Mitt Romney's Auto Bailout Claims Take a Beating
Mitt Romney's Detroit News op-ed about how President Obama saved the auto industry the wrong way and therefore sucks has drawn a significant critique: Romney doesn't know what he's talking about. First off, let's not forget that the Bush administration had made loans to GM and Chrysler before Obama was even in office. We can see why Romney would gloss over that, but more interesting is the widely held view by the New York Times' Michael Shear:
Officials in Mr. Obama’s administration, and many economists in both parties, scoff at Mr. Romney’s suggestion that a managed bankruptcy was possible without the billions of dollars in government aid to the car companies. They say Wall Street and private equity firms in early 2009 were in no position to lend the kind of money that the companies needed to manage the bankruptcy process in an orderly fashion.
Steven Rattner, who headed up Obama's auto industry task force, is still more blunt, saying that Romney's claims about how the auto companies could have been saved "would get somebody a C-grade at best at the Harvard Business School" and that, in the 2009 search for private financing for the industry, "We took every phone call, we made as many outgoing calls as we could think of."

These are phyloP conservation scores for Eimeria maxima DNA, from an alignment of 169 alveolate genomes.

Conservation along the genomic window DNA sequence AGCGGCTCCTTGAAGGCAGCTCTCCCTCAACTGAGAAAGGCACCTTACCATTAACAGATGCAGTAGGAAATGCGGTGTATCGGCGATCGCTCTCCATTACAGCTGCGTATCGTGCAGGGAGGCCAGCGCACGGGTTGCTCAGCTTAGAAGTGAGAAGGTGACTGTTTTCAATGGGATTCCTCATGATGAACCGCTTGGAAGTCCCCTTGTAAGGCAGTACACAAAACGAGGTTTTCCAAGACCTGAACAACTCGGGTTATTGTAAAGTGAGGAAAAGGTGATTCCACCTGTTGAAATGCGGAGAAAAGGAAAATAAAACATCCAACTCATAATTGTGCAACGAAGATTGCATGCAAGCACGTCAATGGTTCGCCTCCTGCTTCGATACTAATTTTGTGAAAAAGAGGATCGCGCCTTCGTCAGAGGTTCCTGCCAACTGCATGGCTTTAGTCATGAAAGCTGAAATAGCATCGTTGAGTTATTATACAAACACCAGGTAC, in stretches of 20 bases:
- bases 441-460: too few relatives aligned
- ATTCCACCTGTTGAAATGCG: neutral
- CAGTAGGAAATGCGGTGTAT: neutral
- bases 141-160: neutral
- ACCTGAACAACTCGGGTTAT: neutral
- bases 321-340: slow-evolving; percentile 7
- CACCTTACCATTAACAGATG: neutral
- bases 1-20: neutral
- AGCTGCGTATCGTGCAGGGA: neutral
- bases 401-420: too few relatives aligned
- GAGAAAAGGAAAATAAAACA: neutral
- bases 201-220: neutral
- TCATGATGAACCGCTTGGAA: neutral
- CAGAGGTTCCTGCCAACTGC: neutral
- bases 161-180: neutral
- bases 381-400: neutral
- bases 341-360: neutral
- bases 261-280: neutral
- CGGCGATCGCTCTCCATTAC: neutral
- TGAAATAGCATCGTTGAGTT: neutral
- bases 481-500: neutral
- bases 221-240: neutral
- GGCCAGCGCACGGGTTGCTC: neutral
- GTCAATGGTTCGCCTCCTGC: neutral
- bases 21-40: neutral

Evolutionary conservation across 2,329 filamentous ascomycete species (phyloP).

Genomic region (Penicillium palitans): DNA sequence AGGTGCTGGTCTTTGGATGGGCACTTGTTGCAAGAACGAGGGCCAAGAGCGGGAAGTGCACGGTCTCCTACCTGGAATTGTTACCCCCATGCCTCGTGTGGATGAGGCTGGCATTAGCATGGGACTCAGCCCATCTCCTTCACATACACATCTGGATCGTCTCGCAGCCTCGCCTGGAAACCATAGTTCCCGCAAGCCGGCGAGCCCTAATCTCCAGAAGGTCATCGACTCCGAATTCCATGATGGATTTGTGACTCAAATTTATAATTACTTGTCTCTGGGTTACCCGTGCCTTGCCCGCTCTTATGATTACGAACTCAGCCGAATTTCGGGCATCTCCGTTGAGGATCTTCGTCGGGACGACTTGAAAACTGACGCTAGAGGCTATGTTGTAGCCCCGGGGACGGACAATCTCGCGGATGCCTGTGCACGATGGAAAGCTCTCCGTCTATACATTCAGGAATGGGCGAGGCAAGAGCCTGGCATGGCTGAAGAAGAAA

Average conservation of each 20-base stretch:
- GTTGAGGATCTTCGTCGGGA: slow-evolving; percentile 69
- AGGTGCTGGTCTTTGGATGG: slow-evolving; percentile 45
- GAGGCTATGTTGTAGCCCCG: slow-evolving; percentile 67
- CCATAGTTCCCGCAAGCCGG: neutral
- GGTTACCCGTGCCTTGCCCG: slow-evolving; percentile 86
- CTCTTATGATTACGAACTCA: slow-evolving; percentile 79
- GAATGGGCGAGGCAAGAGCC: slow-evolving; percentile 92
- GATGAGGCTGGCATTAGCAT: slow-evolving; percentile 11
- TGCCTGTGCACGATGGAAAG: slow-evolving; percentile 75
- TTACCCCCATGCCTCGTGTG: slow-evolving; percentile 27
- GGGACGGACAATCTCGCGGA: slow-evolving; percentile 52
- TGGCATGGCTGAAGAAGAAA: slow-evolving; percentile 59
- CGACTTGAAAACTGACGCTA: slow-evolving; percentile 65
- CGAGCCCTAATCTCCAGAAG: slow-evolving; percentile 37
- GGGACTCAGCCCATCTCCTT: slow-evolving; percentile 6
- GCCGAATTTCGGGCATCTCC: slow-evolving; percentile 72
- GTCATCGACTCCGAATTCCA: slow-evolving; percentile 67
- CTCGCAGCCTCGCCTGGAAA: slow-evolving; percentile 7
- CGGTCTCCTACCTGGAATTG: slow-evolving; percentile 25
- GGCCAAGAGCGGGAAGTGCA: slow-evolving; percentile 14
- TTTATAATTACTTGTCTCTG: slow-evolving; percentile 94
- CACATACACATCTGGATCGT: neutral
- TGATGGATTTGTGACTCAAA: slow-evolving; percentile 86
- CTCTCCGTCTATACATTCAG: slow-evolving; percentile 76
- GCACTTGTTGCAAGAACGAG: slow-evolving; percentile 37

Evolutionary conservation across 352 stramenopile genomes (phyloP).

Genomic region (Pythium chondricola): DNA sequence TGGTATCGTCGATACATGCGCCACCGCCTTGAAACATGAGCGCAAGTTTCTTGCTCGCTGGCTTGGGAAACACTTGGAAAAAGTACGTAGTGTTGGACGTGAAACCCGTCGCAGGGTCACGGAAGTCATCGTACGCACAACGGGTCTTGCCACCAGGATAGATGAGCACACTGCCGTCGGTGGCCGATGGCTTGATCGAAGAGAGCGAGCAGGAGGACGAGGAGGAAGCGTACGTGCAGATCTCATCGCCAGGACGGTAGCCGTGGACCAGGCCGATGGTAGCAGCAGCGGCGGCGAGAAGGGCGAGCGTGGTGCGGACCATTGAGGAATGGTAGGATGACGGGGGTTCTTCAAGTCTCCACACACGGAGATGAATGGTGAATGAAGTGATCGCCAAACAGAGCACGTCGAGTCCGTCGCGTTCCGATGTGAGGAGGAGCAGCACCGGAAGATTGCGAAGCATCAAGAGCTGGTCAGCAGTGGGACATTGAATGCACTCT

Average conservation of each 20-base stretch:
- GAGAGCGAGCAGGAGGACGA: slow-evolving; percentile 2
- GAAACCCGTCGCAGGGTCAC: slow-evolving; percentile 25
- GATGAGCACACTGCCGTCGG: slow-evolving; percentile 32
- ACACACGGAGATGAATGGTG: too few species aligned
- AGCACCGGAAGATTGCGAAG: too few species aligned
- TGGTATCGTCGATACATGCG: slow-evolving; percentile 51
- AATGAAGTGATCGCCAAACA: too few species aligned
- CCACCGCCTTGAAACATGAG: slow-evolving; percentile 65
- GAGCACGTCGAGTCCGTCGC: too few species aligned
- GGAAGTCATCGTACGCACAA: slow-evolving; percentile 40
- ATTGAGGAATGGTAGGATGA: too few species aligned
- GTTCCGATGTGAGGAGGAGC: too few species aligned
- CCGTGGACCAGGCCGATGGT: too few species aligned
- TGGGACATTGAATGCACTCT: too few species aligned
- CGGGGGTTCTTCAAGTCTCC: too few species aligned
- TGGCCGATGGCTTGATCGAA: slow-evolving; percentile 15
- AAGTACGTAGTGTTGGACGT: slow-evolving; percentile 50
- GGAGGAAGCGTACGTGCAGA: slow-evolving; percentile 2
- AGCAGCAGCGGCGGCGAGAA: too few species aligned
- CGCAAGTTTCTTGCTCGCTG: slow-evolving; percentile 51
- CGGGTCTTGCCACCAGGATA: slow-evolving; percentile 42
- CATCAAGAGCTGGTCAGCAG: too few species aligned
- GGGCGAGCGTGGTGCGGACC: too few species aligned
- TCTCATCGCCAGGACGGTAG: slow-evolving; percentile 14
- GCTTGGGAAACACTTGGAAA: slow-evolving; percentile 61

Rep. Gary Peters (D-MI), too, makes this point, writing that "in early 2009 I met with Bob Nardelli, who was at the time the Chairman and CEO of Chrysler, and he told me that if the government did not act as the 'lender of last resort' the company was three weeks away from liquidation."
A central part of Romney's insistence on his way of doing things, though, is that he doesn't think unionized auto workers suffered enough; he would have made sure the beating they took was fatal, to their unions at least. But as Peters continues,
In Mitt Romney's experience as a leveraged buyout expert, he learned to put the claims of creditors and investors ahead of workers, but what President Obama understood is that the value of the American auto industry is more than just its return on investment for shareholders—it's also the millions of good paying, middle class jobs that the industry supports.
Romney's false claims about bailouts and union bosses and crony capitalism may play well in the Republican primary he's currently fighting to win. But if he makes it to the general election, the strength of the auto industry and the jobs resurgence it's bringing with it will speak for the president who made it possible, not the candidate who wanted none of it.